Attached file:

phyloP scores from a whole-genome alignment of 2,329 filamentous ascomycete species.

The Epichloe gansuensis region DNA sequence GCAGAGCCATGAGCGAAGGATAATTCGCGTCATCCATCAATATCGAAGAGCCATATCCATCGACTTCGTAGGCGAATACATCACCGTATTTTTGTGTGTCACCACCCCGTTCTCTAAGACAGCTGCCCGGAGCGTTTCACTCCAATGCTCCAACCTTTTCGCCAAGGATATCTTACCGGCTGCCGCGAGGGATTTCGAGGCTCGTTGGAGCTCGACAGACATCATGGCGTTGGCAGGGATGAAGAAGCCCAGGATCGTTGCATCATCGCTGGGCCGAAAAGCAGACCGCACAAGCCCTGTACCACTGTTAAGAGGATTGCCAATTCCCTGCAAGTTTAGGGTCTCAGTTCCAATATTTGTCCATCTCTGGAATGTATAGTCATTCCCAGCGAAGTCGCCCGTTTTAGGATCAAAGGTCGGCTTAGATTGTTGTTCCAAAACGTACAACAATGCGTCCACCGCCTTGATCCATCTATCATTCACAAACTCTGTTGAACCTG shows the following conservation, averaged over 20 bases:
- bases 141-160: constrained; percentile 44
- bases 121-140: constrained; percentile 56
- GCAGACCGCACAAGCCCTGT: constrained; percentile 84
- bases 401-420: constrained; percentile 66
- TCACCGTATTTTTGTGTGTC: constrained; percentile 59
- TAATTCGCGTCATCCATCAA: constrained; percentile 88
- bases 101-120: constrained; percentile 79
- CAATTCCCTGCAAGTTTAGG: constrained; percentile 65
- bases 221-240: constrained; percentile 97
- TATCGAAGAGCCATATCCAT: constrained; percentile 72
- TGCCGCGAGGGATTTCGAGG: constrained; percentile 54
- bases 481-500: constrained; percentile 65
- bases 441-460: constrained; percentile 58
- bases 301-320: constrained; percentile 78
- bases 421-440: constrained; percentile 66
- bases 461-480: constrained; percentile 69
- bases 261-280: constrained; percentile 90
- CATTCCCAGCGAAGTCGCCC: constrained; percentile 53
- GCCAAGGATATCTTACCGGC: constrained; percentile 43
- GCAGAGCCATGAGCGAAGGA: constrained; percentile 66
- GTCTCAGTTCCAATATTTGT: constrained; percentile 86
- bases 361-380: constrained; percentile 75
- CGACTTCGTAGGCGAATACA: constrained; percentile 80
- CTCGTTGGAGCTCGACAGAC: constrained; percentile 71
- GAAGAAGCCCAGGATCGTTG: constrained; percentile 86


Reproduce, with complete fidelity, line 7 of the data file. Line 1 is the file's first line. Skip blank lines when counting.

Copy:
- TCACCGTATTTTTGTGTGTC: constrained; percentile 59